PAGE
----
Category Archives: Militarism and Christianity

Question from a viewer

Anyone have an answer to this? –Cammy

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Hello,
     I saw an interesting interview that a lady with your organization did with a gentleman named E. Michael Jones.  I really appreciated the interview, subscribed to the Youtube channel so I can see more, and read the manifesto and f.a.q. on your website.     

I am writing because I want to know if you know of anyone who has done a Catholic analysis of Proxy War.  I think that waging war by proxy poses a number of serious ethical issues that are relevant both to questions of Jus ad Bellumand Jus in Bello, which need to be analyzed separately from analyses of conventional war.  War by proxy seems to be the rule, and not the exception, and probably more so than at any other point in history (being what President Eisenhower cynically called “The cheapest insurance in the world”).  And while I do believe it is possible that a conventional war could be just, I have not been able to figure out whether war by proxy is malum in se.  I have strong suspicions that it is intrinsically evil.  If you can think of any articles or interviews that focus in this, and that could help me think through the many issues involved, I would be grateful to know.  If you can find someone with expertise, I dare to suggest that it would make a fascinating subject for an interview.  But I do not know of any Catholic moral theologians who have dealt with this issue.  If you find or know of any, please let me know.  And thank you for the work you are doing; these are important conversations that will have to continue to go on for as long as boys become men.  I am a veteran of the United States Marine Corps, though thanks to God not a veteran of war (as I do not believe that the wars fought in my lifetime have been just).       Thank you for your time.
Sincerely, [anonymous]

Email from a Viewer

Hi,

I’m enjoying your podcast and I particularly liked your interviews with Mike (EMJ) and Captain Carmody even though the latter was harrowing at times. There is another podcast on the Nick Turse book called “Kill Anything That Moves” that exposed what happened in Vietnam and the farcical My Lai “enquiry” which was using the truth to hide the wider truth and that was similar to the exposure of the “Abu Garib” torture incidents in Iraq. The lads discuss the conflicts of the 20th century using an unbiased and objective approach and, in the case of Yugoslavia, they get some of it wrong but most is accurate. I just thought it might be of interest to you (see youtube link).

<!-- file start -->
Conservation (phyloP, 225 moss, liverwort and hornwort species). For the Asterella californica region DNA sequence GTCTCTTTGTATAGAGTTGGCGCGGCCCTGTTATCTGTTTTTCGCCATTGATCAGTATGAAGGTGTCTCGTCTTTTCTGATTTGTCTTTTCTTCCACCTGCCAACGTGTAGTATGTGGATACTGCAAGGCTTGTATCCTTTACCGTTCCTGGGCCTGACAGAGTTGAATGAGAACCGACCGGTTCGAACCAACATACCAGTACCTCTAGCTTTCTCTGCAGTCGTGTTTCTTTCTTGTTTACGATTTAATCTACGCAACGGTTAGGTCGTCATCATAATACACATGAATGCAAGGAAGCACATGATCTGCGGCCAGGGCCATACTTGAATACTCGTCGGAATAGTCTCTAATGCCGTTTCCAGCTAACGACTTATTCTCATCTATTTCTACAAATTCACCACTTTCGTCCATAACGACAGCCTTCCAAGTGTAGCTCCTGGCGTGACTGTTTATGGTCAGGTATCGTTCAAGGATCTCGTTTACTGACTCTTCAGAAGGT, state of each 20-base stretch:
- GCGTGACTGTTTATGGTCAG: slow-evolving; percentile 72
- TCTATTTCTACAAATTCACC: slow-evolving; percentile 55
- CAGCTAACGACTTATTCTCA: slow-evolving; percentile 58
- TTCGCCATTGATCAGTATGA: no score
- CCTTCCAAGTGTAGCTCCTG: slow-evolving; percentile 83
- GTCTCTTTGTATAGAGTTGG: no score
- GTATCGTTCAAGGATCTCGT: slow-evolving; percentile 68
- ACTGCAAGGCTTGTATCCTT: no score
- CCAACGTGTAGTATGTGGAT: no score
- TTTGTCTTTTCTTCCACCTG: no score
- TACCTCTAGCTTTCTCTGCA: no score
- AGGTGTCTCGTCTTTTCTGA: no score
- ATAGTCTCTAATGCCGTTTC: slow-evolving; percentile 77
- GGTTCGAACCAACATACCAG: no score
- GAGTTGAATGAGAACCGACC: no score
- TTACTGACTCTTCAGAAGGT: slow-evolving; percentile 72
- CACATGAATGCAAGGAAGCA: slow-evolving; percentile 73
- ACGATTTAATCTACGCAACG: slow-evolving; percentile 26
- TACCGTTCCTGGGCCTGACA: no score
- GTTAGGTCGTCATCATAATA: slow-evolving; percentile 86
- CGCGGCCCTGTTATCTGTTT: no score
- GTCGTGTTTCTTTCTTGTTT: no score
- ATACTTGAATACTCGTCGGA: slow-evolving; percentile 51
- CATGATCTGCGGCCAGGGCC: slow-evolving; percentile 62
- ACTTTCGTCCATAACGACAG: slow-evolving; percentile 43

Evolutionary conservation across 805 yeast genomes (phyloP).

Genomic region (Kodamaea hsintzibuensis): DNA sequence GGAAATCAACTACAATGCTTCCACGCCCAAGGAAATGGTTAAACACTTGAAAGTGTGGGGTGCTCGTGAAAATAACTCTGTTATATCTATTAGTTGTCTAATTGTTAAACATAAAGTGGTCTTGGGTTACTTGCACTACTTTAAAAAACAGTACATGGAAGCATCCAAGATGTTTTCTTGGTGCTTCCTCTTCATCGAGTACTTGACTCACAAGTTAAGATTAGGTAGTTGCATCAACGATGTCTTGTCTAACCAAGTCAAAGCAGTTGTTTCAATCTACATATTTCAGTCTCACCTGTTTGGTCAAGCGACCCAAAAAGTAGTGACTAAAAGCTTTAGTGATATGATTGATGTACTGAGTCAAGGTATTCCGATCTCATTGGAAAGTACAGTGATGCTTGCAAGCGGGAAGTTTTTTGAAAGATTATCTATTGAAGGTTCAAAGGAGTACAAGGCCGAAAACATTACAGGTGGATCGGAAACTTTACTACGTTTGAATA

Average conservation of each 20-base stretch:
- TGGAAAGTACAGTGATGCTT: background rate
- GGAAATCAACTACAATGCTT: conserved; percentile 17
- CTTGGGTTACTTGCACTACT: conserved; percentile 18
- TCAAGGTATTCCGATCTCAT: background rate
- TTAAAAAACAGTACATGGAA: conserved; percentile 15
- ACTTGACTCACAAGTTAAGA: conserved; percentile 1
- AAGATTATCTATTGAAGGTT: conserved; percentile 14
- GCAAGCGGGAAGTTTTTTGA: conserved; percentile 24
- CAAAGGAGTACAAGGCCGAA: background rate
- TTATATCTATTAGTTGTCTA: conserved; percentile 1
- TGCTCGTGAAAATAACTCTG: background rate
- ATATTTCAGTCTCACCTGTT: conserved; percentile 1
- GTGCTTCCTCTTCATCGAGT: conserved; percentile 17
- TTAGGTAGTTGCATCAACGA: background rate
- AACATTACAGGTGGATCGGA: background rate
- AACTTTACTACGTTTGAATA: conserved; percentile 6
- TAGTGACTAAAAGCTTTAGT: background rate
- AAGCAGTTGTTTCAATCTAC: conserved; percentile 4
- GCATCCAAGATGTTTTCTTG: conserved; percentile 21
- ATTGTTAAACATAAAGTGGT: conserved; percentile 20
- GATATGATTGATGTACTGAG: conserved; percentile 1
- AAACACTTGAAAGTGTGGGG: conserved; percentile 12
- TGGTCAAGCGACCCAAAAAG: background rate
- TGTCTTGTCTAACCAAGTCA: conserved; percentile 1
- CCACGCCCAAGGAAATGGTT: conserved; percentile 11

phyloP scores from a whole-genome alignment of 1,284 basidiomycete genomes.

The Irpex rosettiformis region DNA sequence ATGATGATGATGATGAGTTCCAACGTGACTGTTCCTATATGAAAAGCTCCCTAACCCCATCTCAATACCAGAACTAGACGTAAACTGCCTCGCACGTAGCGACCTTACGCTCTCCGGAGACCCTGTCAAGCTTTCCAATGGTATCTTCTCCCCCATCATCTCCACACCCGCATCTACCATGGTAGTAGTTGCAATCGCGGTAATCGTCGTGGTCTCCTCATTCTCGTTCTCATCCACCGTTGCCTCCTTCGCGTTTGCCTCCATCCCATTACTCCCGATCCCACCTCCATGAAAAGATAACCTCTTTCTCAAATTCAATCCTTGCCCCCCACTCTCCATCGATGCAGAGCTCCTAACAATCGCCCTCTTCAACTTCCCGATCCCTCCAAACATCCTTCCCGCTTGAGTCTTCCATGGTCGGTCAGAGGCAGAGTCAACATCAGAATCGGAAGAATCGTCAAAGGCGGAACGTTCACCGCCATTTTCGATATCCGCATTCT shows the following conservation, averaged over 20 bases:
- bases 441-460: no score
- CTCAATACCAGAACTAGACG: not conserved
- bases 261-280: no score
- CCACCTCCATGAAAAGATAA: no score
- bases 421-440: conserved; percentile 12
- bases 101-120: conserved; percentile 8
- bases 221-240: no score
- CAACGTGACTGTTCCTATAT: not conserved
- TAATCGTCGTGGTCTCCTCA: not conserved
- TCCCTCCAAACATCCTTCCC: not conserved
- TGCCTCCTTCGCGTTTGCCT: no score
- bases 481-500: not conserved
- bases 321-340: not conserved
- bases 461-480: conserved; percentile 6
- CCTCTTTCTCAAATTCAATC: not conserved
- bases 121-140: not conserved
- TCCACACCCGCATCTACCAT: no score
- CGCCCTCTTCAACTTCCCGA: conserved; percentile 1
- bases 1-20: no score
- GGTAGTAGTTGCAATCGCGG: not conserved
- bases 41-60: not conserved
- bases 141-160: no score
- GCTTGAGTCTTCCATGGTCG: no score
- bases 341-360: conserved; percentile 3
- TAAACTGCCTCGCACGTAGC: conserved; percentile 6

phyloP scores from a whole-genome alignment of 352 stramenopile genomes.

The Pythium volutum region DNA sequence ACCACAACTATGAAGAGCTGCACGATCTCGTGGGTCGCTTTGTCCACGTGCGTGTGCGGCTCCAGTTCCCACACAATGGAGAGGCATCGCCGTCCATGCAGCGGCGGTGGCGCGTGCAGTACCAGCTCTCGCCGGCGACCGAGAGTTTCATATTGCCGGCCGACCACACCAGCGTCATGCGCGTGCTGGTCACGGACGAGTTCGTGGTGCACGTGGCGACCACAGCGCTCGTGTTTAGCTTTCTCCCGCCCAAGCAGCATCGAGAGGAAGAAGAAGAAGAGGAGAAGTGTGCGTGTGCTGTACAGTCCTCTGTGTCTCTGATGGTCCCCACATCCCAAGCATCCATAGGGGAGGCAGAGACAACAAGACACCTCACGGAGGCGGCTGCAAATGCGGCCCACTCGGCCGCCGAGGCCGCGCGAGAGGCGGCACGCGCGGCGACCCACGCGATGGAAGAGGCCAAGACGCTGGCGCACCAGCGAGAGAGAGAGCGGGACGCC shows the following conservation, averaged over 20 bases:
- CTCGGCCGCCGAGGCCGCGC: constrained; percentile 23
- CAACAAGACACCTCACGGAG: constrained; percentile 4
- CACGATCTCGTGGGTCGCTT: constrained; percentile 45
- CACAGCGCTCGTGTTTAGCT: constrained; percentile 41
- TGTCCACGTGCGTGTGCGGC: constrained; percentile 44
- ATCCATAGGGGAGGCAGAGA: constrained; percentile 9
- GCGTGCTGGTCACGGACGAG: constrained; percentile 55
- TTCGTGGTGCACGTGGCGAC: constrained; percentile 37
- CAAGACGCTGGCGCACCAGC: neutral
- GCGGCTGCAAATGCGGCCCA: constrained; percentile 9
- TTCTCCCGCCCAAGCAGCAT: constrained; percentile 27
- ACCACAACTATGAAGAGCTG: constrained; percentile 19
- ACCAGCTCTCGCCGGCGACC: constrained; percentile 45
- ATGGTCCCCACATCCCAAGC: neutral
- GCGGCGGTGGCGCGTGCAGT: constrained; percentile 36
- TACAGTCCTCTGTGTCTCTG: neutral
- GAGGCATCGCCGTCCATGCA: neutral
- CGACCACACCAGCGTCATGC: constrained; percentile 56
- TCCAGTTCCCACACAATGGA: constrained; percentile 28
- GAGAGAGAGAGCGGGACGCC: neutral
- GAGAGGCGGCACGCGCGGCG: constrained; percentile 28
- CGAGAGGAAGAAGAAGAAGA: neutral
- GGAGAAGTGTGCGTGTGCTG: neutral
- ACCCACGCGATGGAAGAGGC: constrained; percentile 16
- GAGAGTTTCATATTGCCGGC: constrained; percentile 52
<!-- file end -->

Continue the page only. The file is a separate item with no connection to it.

I’m reading a book at the moment entitled “The Remnants of War” by John Mueller that was written just after the Iraq and Afghanistan military interventions. Mueller proposes the contention that War between civilized nations is becoming less “popular” to such an extent that it’s becoming an anachronism. Mueller is a former (I think) policy maker who’s at Ohio University, (I think) where he lectures, and his book is preposterous because the glaring contradictions in the book with events back when it was written make his premise completely absurd. However it is useful in gaining an insight into these people’s ideas and thoughts which are fixated on World War 2 mythology. They want to present a picture to the public where Anglo America and the allies are the good guys and the enemy is “Hitler”. In Mueller’s book he wanted to portray Anglo America as part of a global police force helping to manage Governments all over the World to “police” the “thugs and outlaws” who “cause trouble”. I suppose that involves outrageous ideas like having an independent country and “stuff” like that.